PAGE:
A FINE KNIFE is a wonderful thing. That was my opinion as an 11-year-old kid. More than 60 years later, I have no reason to change that initial impression.
The subject of my youthful adoration was a Christmas gift. It was shining and new, a terrible Bowie-type knife 14 inches in length with a classic “clip point” upturned blade. Frankly, I’m amazed that my parents put such a package under the tree. I’m sure my mother was scandalized.
I had a pretty good grasp of Santa’s budget and figured that the knife and leather sheath couldn’t have cost more than $20 or $25. I still have the pitted, rusted, dinged Bowie; indeed, it now looks as if it could have been exhumed from the rubble of the Alamo.
But in 1957 it was a beauty. Big knives were popular back then, mainly because of TV and movie exposure. A surplus of mass-produced WW II and Korean combat knives also helped.
My Bowie blade was cut and tempered and beveled from a 1/4-inch thick slab of carbon steel. The stag handle was secured to the tang by three brass rivets. A full brass hilt separated blade and handle. One side of the blade ahead of the hilt was presumptuously engraved ORIGINAL BOWIE KNIFE and the opposite side boasted JOWIKA SOLINGEN GERMANY.
The big knife was utterly useless for practical work, but I carried it proudly along the banks of Houston’s Brays Bayou. Being a foolish and impetuous kid, I practiced throwing the heavy knife at the trunk of an unsympathetic oak tree and finally broke the brass hilt.
That first knife fueled a stoke for fine blades. Fine quality knives are, if nothing else, a pleasure to hold and admire. The good ones properly taken care of can be (literally) solid investments.
I have owned numerous knives, mostly relatively inexpensive factory-made models. Names that come to mind are Buck, KA-BAR, Marble’s, and Gerber. Oh, yes, and Case.
Early on, my first functional purchase was one of the original Buck knives—still have that one, too. It was the standard model, nine inches in length with a narrow five-inch blade and slightly upturned point. It just said Buck USA near the half-hilt, no model number or tricky name. It remains an excellent knife.
Old timers might recall the Buck ads in the national outdoor magazines. One early promotion showed a Buck being hit with a hammer to slice the blade through a steel bolt—which made about as much sense as throwing it at an unsympathetic oak tree.
During the ’70s and ’80s, the big Bowies and hunters fell out of favor and the drop-point design with a shorter four- to five-inch heavy blade was standard issue in most deer camps. Large folding knives also earned style points. Anybody toting a foot-long survival knife was immediately suspected of being a rookie.
Of course, to serious knife collectors, it’s all about hand-made blades. W.D. “Bo” Randall of Orlando, Fla., generally is acknowledged as the most famous of the American custom knife makers. He was influenced during the late ’30s by an early craftsman, Bill Scagel, and started tempering and beveling and honing blades from carbon tool steel. He gained major reputation during the ’40s and ’50s.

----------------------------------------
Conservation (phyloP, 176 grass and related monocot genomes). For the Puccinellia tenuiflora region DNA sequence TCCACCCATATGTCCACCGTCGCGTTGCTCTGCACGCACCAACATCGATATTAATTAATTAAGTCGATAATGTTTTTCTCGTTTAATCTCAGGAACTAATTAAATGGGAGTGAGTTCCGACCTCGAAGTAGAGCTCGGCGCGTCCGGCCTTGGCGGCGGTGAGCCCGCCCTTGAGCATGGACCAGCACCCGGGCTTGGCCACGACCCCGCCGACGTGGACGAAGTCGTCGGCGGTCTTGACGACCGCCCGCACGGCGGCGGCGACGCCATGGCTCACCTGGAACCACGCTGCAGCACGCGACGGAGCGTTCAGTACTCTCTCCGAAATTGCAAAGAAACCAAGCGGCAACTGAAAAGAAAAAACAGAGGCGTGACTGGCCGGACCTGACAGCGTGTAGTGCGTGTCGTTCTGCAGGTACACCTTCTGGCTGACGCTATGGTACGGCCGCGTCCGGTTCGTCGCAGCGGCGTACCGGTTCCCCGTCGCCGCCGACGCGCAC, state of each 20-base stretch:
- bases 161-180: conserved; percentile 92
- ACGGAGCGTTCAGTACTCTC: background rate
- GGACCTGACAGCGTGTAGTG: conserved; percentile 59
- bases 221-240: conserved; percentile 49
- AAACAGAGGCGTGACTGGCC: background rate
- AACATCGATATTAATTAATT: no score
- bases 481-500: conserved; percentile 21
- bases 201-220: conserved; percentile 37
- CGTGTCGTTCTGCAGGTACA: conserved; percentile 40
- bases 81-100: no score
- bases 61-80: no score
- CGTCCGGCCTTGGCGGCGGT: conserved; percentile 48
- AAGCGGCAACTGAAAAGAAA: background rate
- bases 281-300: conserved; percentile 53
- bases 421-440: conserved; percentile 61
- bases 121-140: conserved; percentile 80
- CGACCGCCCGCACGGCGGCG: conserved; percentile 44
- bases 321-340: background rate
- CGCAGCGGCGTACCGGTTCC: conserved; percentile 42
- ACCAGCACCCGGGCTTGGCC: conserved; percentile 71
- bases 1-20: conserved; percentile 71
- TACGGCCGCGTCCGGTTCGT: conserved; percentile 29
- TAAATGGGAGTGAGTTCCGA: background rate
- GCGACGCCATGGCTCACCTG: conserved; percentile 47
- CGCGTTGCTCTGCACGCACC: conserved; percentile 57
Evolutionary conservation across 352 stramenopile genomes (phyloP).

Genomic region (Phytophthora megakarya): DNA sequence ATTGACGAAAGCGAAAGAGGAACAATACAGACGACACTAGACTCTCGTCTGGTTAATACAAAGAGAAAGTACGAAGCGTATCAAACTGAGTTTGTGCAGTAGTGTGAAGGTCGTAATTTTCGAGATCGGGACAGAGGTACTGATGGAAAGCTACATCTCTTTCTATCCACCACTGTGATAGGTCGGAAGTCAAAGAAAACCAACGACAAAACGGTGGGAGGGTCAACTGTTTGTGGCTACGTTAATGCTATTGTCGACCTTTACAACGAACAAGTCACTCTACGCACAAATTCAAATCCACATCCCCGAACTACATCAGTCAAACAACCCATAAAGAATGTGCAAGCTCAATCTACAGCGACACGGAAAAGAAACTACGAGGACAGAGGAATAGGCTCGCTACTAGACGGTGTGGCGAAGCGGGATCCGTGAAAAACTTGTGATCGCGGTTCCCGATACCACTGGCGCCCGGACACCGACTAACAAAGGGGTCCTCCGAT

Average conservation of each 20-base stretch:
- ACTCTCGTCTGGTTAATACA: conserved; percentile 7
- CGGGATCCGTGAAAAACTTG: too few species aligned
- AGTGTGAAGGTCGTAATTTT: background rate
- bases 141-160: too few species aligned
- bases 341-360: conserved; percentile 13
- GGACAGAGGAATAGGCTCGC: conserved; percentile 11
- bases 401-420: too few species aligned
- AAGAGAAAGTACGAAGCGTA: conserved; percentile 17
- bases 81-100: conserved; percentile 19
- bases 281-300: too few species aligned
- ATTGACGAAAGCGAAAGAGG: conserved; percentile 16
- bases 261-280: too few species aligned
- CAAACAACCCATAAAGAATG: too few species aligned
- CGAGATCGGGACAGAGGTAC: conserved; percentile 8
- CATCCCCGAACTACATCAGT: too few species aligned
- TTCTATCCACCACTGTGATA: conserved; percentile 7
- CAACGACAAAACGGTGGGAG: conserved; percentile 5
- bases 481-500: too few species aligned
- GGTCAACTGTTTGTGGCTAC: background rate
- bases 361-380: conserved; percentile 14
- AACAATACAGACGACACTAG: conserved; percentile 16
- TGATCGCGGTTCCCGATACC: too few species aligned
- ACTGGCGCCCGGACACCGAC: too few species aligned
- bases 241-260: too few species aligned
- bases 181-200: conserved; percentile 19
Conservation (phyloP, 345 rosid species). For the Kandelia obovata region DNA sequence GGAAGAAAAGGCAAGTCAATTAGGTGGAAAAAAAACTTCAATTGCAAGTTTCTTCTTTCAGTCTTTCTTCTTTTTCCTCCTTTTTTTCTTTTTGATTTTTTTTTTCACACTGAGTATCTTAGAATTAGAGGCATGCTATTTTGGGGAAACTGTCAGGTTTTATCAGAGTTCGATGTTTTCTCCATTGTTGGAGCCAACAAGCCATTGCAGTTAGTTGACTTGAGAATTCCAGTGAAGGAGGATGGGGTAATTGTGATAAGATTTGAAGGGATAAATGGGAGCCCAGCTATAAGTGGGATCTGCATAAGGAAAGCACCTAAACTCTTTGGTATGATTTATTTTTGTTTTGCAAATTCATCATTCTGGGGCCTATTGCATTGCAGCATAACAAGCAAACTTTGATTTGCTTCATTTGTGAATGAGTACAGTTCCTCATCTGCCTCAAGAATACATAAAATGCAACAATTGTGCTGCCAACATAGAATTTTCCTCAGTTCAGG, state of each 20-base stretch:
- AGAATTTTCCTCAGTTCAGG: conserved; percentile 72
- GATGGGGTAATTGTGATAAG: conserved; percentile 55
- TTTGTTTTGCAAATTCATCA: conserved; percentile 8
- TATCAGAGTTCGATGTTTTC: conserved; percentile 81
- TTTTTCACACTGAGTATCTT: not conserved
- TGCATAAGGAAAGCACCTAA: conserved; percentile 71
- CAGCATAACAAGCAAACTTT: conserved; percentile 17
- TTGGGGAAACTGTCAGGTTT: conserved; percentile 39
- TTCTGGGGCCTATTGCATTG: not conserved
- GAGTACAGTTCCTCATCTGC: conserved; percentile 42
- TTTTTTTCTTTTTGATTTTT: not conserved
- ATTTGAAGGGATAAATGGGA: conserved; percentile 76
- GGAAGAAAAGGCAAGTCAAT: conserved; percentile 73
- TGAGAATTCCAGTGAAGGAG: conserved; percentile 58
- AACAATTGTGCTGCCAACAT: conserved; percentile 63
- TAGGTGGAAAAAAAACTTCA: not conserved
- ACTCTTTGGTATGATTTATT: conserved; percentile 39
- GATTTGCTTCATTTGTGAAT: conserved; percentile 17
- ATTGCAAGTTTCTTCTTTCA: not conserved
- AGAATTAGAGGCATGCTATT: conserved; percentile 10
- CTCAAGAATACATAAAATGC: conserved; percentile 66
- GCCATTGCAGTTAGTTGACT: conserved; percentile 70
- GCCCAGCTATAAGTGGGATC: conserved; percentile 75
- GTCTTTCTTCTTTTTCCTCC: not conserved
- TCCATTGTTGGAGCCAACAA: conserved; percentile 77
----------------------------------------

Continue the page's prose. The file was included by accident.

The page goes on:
The big “Randall Made” Model 1 Fighter was revered by combat soldiers through several wars and remains one of the most beautiful clip-point profiles ever created. The Model 3 Hunter, a more versatile knife, was favored by sportsmen.
Bo Randall passed away in ’89 but the family shop remains in operation, utilizing the same methods (built-to-order knives are available on the website, with an advertised wait of at least six months).
Randall production always has been limited, but many other excellent knifesmiths are scattered across the country. Several dozen are in Texas. The modern craft might have originated in Florida, but nobody ever said Texas wasn’t knife country.
My first serious custom blade was made during the late ’70s by the late Chubby Hueske of Bellaire. He didn’t make a lot of knives, but they were beauties. Naturally, I opted for a drop point with a proper 4 1/2-inch blade.
I toted that knife in its hard leather sheath on many South Texas deer hunts. I shot a 168-gross, 11-point typical on a low-fenced ranch near Tilden (back when a 160 was a really big buck) and whipped out the Hueske to field dress the deer.
Being a foolish and impetuous young man, I got so excited that l used a big rock to whack the top of the blade to break the pelvic bone. The bone cracked, but the top of the Hueske suffered several irreparable dings.
I purchased several more custom knives over the years, not as a major collector or investor but because I was drawn to them. About a decade ago, with more steel than I could ever use, I put the whole thing on hold.
Then, recently, Gordy & Sons, a high-end outdoor store in Houston, obtained an estate collection of several dozen sheathed Randall knives—real Randall knives!
An amazing trove was on display. They were expensive, but not as pricey as I expected. My intention, burning with the Randall Fever, was to select a smaller drop-point model—a correct hunting knife by today’s standards. But I kept eyeballing the imposing gleam of a big, bad Model 1 Fighter.
Screw it, I thought, I was right 60 years ago, and I’m tired of trendy blades no bigger than my thumb. I want to wrap my good right hand around a real knife.
So, I walked out with a gorgeous old Randall I may never use. Then, being a foolish and impetuous old man, I finally did a smart thing. I double-dipped with the big blades. I hastened back and added a gleaming Model 3 Hunter to my collection.
Email Joe Doggett at [email protected]